I recently met up with some old school friends, a number of whom I had not seen since we left in 1987. The five of us all came from very different backgrounds and we all attended an academically high- achieving day school in the 1980s where fees were low, assisted places were available and the socio-economic mix was wide and varied. Two of us had attended prep schools and three had come straight from primary schools. Ironically, four of us have ended up working in education, albeit having had other careers first.
A strong platform
As we reminisced, it became clear very quickly that we had all taken a great deal from our experiences in that part of our educational journey, which had helped to set us up for our lives thereafter. The environment we were in gave us a strong aspirational streak, an ingrained sense of competitiveness, the strength to stand up to challenges and a desire to seek out opportunities even where they were not immediately apparent.
As we exchanged stories, we saw that those seven years had taught us much and, without realising it then, or indeed since in a truly defined form, the broad-based learning we were exposed to in that independent educational setting gave us an extremely robust platform from which to leap into life beyond school.
Life is a canvas
My educational philosophy stems from an unlikely source and is inspired by the words of Danny Kaye, the American actor, who said: “Life is a great big canvas, throw all the paint you can at it.” To my mind these words perfectly sum up in every sense the ethos and approach which sits at the heart of independent education.
It is crucial that the educational journey of every child offers as many open doors as possible so that he or she can step through, explore and either step back and find another door to pass through or travel further on the path which lies beyond the doors they have chosen.
These openings must provide the academic avenues one would expect in a school setting but also the intellectual, creative, physical, spiritual and moral dimensions which are integral to the high quality co-curricular programmes on which independent schools strive to deliver.
I use the word co-curricular rather than extra-curricular quite deliberately as, for me, these broader experiences beyond the examined academic programme are fundamental to education and constitute many of the more exciting shades of paint which one might wish to throw on the canvas that is life.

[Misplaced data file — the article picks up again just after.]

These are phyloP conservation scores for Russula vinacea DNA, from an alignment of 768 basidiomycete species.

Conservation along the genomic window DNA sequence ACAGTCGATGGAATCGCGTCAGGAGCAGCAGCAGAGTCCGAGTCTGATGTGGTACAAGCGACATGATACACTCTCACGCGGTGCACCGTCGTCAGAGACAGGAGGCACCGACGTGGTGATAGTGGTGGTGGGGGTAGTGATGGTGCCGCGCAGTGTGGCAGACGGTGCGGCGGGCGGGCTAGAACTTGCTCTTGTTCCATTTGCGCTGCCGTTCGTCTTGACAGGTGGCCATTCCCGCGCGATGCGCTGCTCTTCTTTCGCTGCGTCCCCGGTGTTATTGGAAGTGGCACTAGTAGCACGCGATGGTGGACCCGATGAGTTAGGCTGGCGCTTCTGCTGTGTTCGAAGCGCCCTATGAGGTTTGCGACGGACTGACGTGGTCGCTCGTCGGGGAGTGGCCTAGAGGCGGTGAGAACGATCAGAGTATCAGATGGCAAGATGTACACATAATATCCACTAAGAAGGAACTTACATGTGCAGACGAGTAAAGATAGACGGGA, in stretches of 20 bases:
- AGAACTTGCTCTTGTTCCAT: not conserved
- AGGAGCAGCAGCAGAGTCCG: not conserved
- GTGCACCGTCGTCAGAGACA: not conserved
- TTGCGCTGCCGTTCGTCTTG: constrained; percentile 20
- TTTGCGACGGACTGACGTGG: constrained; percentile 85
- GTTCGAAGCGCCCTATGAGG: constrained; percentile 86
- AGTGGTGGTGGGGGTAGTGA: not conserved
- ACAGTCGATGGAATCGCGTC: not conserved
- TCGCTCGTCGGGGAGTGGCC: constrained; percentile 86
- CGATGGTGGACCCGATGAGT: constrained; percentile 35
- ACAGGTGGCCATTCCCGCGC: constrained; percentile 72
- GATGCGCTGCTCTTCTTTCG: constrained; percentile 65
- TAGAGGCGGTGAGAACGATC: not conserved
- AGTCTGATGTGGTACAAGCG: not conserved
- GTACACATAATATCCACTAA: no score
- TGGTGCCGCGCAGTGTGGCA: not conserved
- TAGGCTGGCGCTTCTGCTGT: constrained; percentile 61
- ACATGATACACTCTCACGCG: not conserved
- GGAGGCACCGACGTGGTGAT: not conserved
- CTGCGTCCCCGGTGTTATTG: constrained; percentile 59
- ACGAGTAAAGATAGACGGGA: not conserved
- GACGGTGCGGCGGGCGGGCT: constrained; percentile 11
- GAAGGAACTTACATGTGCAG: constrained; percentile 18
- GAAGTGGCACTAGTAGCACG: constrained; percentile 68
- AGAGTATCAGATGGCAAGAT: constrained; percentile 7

The bigger puzzle
Another theme which emerged from our reunion chat, and again which is something very much at the heart of my own educational ethos, was an understanding of how the impact of our learning in one context was so interwoven with what unfolded in other aspects of our educational and broader life experience.
It was readily apparent that the passion and discipline from our subject-based academic studies had formed a central pillar of our learning but alongside this our involvement in sport, CCF, theatre, music and so much more had shaped our characters and our lives.
All of these individual educational aspects had been parts of a bigger inter-connected puzzle. It is crucial that everyone understands the reality that what a pupil learns in one context always has an impact on what they learn elsewhere – whether that be in the classroom, in the theatre, in the music school, on the games field, in the debating chamber or out on Dartmoor. Used wisely this understanding can be life changing.
Last summer, my speech day address began with the following words: “A few short weeks ago, I was sitting on the floor of the theatre stage in a plastic tent watching one of the A-level drama performances. That 15 minute of ‘physical theatre’ touched every nerve ending. Underpinning that effervescent performance by our Upper Sixth pupils were months of focus, intellectual challenge, planning and teamwork combined with the organisational, motivational and presentational confidence to get the performance to the end result.
I would challenge anyone to shadow that educational process and still say that drama A level is not demanding and does not develop essential skills for life.”
I know for a fact that some of those I watched in that performance had flourished significantly in the broader academic and co-curricular contexts because their learning was not one-dimensional but part of a connected and coherent whole. They were also much more fulfilled and ready to tackle the challenges and embrace the opportunities of life beyond school.
In independent schools the combination of such a range of experiences generates a culture that not only culminates in a high level of exam success, but in a genuine passion for subjects studied and a curiosity well beyond the confines of any syllabus. Ensuring a balanced and meaningful blend of academic, co-curricular and pastoral opportunities for our pupils is vital.
While achieving the highest possible standards in academic and intellectual pursuits remains fundamental, what is learnt beyond the classroom is equally central for life. This is something independent schools weave into the fabric of their culture and practise vigorously. The benefits to our pupils and the quality of the outcomes are there for all to see.
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